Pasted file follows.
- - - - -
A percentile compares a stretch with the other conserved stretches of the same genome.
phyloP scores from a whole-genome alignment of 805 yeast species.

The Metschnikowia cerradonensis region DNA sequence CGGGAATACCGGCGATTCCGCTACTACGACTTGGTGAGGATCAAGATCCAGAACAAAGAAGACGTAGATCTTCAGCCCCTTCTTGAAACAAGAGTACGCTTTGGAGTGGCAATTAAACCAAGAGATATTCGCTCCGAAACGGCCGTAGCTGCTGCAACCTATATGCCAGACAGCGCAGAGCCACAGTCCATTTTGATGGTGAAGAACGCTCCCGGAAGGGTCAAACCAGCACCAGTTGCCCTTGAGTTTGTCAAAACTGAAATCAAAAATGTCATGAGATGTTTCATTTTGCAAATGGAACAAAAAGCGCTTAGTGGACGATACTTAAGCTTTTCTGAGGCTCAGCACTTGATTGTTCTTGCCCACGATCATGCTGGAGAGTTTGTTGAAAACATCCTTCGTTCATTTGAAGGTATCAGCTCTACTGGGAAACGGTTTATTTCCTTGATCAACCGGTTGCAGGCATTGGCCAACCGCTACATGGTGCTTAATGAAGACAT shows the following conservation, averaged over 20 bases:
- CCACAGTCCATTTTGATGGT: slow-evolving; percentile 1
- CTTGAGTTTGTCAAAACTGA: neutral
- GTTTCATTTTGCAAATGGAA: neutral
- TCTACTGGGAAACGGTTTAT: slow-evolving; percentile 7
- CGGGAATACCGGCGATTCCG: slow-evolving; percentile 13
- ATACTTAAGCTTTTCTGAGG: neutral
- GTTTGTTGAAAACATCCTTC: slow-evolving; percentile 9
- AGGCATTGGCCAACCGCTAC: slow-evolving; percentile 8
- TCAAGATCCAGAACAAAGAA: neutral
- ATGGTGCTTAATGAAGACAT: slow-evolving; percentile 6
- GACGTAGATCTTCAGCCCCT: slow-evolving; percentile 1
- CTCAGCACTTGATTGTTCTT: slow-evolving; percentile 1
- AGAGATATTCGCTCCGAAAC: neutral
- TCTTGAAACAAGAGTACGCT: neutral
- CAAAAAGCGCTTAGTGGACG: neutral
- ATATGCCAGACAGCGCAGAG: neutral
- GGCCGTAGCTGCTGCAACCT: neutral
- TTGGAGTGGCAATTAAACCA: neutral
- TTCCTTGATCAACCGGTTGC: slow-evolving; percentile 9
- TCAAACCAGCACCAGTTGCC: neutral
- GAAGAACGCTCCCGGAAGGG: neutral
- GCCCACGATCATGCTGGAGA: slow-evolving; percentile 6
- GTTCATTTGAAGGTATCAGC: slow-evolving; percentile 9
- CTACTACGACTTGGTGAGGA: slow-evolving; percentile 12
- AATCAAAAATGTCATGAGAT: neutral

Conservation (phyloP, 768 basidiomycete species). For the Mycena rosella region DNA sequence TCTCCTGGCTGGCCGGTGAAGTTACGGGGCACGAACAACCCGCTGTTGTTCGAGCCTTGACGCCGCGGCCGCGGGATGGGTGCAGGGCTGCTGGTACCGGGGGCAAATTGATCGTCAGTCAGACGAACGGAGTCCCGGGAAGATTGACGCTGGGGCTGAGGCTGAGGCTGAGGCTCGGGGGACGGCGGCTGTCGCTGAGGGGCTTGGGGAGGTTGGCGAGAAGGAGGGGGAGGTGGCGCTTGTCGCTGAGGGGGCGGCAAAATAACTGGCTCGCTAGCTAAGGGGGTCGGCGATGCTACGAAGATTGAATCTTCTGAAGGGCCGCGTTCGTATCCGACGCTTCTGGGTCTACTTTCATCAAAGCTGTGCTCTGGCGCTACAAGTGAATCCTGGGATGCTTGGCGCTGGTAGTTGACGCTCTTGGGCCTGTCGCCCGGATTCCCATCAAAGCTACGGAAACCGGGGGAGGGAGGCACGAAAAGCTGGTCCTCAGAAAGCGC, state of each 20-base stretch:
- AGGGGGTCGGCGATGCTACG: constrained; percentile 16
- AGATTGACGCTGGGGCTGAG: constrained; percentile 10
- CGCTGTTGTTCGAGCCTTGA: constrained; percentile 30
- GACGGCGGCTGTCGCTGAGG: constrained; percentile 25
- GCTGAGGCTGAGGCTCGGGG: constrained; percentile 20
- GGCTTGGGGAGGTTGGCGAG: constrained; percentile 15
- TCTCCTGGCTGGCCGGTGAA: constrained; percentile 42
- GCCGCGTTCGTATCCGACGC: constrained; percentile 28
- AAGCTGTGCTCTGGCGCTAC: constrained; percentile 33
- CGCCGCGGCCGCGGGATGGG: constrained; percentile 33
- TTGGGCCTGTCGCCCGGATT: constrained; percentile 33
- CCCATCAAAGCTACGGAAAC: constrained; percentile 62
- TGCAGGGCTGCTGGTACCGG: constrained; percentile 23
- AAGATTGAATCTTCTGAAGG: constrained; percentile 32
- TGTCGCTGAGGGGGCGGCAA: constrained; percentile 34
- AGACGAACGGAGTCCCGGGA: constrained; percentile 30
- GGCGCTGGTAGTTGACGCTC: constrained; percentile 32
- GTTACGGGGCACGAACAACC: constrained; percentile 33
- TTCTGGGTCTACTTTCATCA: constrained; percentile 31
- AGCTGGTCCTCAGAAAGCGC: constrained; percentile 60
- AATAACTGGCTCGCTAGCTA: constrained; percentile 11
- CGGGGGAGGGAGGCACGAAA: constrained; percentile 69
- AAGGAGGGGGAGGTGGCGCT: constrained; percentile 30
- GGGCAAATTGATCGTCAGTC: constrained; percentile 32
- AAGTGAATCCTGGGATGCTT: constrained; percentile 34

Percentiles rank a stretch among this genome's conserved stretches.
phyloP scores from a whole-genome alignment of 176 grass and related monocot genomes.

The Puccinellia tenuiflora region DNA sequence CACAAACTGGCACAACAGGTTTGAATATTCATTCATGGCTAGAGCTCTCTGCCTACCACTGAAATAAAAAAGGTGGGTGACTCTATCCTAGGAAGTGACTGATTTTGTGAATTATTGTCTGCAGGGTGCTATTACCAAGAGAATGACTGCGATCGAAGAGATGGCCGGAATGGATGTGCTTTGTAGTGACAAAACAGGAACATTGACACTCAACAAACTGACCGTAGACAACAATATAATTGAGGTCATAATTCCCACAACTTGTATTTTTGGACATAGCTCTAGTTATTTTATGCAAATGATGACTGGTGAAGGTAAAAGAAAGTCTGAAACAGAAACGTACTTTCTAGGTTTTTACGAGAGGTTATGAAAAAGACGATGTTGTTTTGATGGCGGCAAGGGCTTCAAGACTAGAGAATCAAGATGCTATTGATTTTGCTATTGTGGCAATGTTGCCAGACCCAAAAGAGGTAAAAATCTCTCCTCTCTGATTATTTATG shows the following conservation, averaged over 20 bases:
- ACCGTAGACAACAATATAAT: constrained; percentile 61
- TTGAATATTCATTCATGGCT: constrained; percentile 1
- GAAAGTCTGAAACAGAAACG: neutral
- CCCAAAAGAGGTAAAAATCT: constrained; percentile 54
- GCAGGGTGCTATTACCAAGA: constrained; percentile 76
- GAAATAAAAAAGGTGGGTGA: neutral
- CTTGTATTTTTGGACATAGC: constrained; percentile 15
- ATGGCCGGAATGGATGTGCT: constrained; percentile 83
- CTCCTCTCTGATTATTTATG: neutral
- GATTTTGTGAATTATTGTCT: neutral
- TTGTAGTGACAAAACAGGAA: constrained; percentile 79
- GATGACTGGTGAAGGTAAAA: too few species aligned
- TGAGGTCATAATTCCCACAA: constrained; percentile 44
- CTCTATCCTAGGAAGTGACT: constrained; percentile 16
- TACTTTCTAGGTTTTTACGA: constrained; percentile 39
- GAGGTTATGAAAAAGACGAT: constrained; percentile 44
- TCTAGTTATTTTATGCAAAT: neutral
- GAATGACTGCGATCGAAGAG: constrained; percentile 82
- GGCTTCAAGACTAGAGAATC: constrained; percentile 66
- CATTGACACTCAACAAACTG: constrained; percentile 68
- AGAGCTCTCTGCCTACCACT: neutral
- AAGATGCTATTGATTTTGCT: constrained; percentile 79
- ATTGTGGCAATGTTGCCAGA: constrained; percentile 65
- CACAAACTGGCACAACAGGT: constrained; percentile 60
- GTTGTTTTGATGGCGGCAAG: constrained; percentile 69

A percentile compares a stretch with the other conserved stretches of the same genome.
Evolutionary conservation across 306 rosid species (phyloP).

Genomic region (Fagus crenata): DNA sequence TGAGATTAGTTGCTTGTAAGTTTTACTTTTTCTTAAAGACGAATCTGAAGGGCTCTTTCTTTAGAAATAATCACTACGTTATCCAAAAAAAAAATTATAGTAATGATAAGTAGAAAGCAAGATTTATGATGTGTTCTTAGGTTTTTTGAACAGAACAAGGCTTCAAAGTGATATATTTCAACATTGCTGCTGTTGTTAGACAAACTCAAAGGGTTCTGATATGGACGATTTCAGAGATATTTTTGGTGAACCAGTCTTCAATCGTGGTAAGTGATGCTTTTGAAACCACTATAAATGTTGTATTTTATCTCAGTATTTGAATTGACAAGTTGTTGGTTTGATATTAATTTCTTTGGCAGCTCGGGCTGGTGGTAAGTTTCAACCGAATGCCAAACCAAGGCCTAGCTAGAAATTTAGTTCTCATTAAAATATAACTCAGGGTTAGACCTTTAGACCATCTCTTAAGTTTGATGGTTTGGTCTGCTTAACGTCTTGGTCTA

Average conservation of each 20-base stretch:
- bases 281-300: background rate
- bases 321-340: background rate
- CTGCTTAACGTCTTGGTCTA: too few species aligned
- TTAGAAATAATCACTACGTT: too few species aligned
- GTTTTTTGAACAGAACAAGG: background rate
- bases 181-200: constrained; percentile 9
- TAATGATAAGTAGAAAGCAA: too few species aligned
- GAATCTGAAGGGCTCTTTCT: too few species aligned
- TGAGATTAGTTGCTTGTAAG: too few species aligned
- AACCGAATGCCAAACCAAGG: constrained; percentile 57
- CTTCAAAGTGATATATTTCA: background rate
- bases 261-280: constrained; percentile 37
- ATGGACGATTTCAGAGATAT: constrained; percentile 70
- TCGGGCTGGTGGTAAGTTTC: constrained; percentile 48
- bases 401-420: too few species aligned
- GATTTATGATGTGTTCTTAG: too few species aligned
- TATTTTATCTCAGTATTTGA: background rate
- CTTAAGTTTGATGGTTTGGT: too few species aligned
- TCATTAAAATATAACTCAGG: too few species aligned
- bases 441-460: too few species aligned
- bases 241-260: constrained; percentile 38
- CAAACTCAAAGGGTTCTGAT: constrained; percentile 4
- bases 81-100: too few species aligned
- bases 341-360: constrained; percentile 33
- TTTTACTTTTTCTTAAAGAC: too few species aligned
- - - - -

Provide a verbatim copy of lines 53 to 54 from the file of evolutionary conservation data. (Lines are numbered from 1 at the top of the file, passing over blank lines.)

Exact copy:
- GGGCAAATTGATCGTCAGTC: constrained; percentile 32
- AAGTGAATCCTGGGATGCTT: constrained; percentile 34